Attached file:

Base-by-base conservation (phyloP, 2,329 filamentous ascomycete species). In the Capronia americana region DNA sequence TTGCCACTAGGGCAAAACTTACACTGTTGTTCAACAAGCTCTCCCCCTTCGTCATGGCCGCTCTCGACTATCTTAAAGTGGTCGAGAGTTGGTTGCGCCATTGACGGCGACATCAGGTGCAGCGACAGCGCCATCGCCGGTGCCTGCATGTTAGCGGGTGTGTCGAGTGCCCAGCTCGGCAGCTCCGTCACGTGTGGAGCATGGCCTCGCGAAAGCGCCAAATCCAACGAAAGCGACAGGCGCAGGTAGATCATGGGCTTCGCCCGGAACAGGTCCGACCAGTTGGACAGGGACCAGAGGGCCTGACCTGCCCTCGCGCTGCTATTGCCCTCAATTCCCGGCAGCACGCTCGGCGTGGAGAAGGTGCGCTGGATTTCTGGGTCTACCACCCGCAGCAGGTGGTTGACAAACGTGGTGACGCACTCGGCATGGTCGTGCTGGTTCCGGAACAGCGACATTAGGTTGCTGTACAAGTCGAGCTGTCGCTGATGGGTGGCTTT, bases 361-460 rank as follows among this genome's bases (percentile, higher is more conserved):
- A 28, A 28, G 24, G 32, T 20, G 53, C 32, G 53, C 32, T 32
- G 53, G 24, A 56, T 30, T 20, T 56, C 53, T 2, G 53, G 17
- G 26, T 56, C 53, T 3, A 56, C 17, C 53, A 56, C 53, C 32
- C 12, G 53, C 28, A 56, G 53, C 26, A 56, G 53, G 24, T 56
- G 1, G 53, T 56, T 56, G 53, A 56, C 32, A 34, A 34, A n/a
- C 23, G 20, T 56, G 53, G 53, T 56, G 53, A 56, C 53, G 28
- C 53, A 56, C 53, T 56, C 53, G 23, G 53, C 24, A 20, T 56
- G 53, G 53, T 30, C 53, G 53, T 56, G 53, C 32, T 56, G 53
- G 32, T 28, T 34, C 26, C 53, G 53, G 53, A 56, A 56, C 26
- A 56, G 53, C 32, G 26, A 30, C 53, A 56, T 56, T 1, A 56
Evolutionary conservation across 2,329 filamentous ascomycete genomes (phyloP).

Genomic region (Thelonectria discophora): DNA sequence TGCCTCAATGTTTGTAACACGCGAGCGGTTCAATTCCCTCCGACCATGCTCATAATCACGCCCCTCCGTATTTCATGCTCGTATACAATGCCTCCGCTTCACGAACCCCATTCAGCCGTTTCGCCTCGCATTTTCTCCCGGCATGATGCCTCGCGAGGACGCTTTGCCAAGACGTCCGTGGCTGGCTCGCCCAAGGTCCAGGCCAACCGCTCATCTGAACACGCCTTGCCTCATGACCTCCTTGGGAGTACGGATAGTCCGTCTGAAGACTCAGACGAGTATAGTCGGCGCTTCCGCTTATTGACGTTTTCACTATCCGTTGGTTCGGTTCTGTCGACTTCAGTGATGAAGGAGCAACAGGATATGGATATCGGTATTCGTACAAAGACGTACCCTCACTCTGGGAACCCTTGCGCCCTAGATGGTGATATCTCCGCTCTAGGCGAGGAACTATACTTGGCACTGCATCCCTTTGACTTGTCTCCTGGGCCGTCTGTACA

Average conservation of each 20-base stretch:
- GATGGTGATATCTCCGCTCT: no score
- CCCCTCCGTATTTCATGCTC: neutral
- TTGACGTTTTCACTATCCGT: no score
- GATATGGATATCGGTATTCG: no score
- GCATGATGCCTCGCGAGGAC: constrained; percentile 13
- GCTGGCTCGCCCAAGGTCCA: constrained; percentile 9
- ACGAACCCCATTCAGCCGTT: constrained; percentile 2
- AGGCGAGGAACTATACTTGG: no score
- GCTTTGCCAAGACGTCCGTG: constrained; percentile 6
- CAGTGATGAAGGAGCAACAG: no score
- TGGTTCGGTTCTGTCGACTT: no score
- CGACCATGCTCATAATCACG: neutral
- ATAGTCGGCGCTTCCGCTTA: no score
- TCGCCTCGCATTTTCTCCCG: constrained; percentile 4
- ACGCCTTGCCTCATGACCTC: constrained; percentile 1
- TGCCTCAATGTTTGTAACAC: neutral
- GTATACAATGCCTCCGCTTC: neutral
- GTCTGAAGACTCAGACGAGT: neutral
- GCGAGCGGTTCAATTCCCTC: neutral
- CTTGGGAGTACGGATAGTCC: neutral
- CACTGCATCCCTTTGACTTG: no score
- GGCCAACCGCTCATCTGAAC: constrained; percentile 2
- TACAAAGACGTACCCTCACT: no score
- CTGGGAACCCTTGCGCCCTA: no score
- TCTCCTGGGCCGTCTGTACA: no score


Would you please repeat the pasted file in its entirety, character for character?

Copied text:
Base-by-base conservation (phyloP, 2,329 filamentous ascomycete species). In the Capronia americana region DNA sequence TTGCCACTAGGGCAAAACTTACACTGTTGTTCAACAAGCTCTCCCCCTTCGTCATGGCCGCTCTCGACTATCTTAAAGTGGTCGAGAGTTGGTTGCGCCATTGACGGCGACATCAGGTGCAGCGACAGCGCCATCGCCGGTGCCTGCATGTTAGCGGGTGTGTCGAGTGCCCAGCTCGGCAGCTCCGTCACGTGTGGAGCATGGCCTCGCGAAAGCGCCAAATCCAACGAAAGCGACAGGCGCAGGTAGATCATGGGCTTCGCCCGGAACAGGTCCGACCAGTTGGACAGGGACCAGAGGGCCTGACCTGCCCTCGCGCTGCTATTGCCCTCAATTCCCGGCAGCACGCTCGGCGTGGAGAAGGTGCGCTGGATTTCTGGGTCTACCACCCGCAGCAGGTGGTTGACAAACGTGGTGACGCACTCGGCATGGTCGTGCTGGTTCCGGAACAGCGACATTAGGTTGCTGTACAAGTCGAGCTGTCGCTGATGGGTGGCTTT, bases 361-460 rank as follows among this genome's bases (percentile, higher is more conserved):
- A 28, A 28, G 24, G 32, T 20, G 53, C 32, G 53, C 32, T 32
- G 53, G 24, A 56, T 30, T 20, T 56, C 53, T 2, G 53, G 17
- G 26, T 56, C 53, T 3, A 56, C 17, C 53, A 56, C 53, C 32
- C 12, G 53, C 28, A 56, G 53, C 26, A 56, G 53, G 24, T 56
- G 1, G 53, T 56, T 56, G 53, A 56, C 32, A 34, A 34, A n/a
- C 23, G 20, T 56, G 53, G 53, T 56, G 53, A 56, C 53, G 28
- C 53, A 56, C 53, T 56, C 53, G 23, G 53, C 24, A 20, T 56
- G 53, G 53, T 30, C 53, G 53, T 56, G 53, C 32, T 56, G 53
- G 32, T 28, T 34, C 26, C 53, G 53, G 53, A 56, A 56, C 26
- A 56, G 53, C 32, G 26, A 30, C 53, A 56, T 56, T 1, A 56
Evolutionary conservation across 2,329 filamentous ascomycete genomes (phyloP).

Genomic region (Thelonectria discophora): DNA sequence TGCCTCAATGTTTGTAACACGCGAGCGGTTCAATTCCCTCCGACCATGCTCATAATCACGCCCCTCCGTATTTCATGCTCGTATACAATGCCTCCGCTTCACGAACCCCATTCAGCCGTTTCGCCTCGCATTTTCTCCCGGCATGATGCCTCGCGAGGACGCTTTGCCAAGACGTCCGTGGCTGGCTCGCCCAAGGTCCAGGCCAACCGCTCATCTGAACACGCCTTGCCTCATGACCTCCTTGGGAGTACGGATAGTCCGTCTGAAGACTCAGACGAGTATAGTCGGCGCTTCCGCTTATTGACGTTTTCACTATCCGTTGGTTCGGTTCTGTCGACTTCAGTGATGAAGGAGCAACAGGATATGGATATCGGTATTCGTACAAAGACGTACCCTCACTCTGGGAACCCTTGCGCCCTAGATGGTGATATCTCCGCTCTAGGCGAGGAACTATACTTGGCACTGCATCCCTTTGACTTGTCTCCTGGGCCGTCTGTACA

Average conservation of each 20-base stretch:
- GATGGTGATATCTCCGCTCT: no score
- CCCCTCCGTATTTCATGCTC: neutral
- TTGACGTTTTCACTATCCGT: no score
- GATATGGATATCGGTATTCG: no score
- GCATGATGCCTCGCGAGGAC: constrained; percentile 13
- GCTGGCTCGCCCAAGGTCCA: constrained; percentile 9
- ACGAACCCCATTCAGCCGTT: constrained; percentile 2
- AGGCGAGGAACTATACTTGG: no score
- GCTTTGCCAAGACGTCCGTG: constrained; percentile 6
- CAGTGATGAAGGAGCAACAG: no score
- TGGTTCGGTTCTGTCGACTT: no score
- CGACCATGCTCATAATCACG: neutral
- ATAGTCGGCGCTTCCGCTTA: no score
- TCGCCTCGCATTTTCTCCCG: constrained; percentile 4
- ACGCCTTGCCTCATGACCTC: constrained; percentile 1
- TGCCTCAATGTTTGTAACAC: neutral
- GTATACAATGCCTCCGCTTC: neutral
- GTCTGAAGACTCAGACGAGT: neutral
- GCGAGCGGTTCAATTCCCTC: neutral
- CTTGGGAGTACGGATAGTCC: neutral
- CACTGCATCCCTTTGACTTG: no score
- GGCCAACCGCTCATCTGAAC: constrained; percentile 2
- TACAAAGACGTACCCTCACT: no score
- CTGGGAACCCTTGCGCCCTA: no score
- TCTCCTGGGCCGTCTGTACA: no score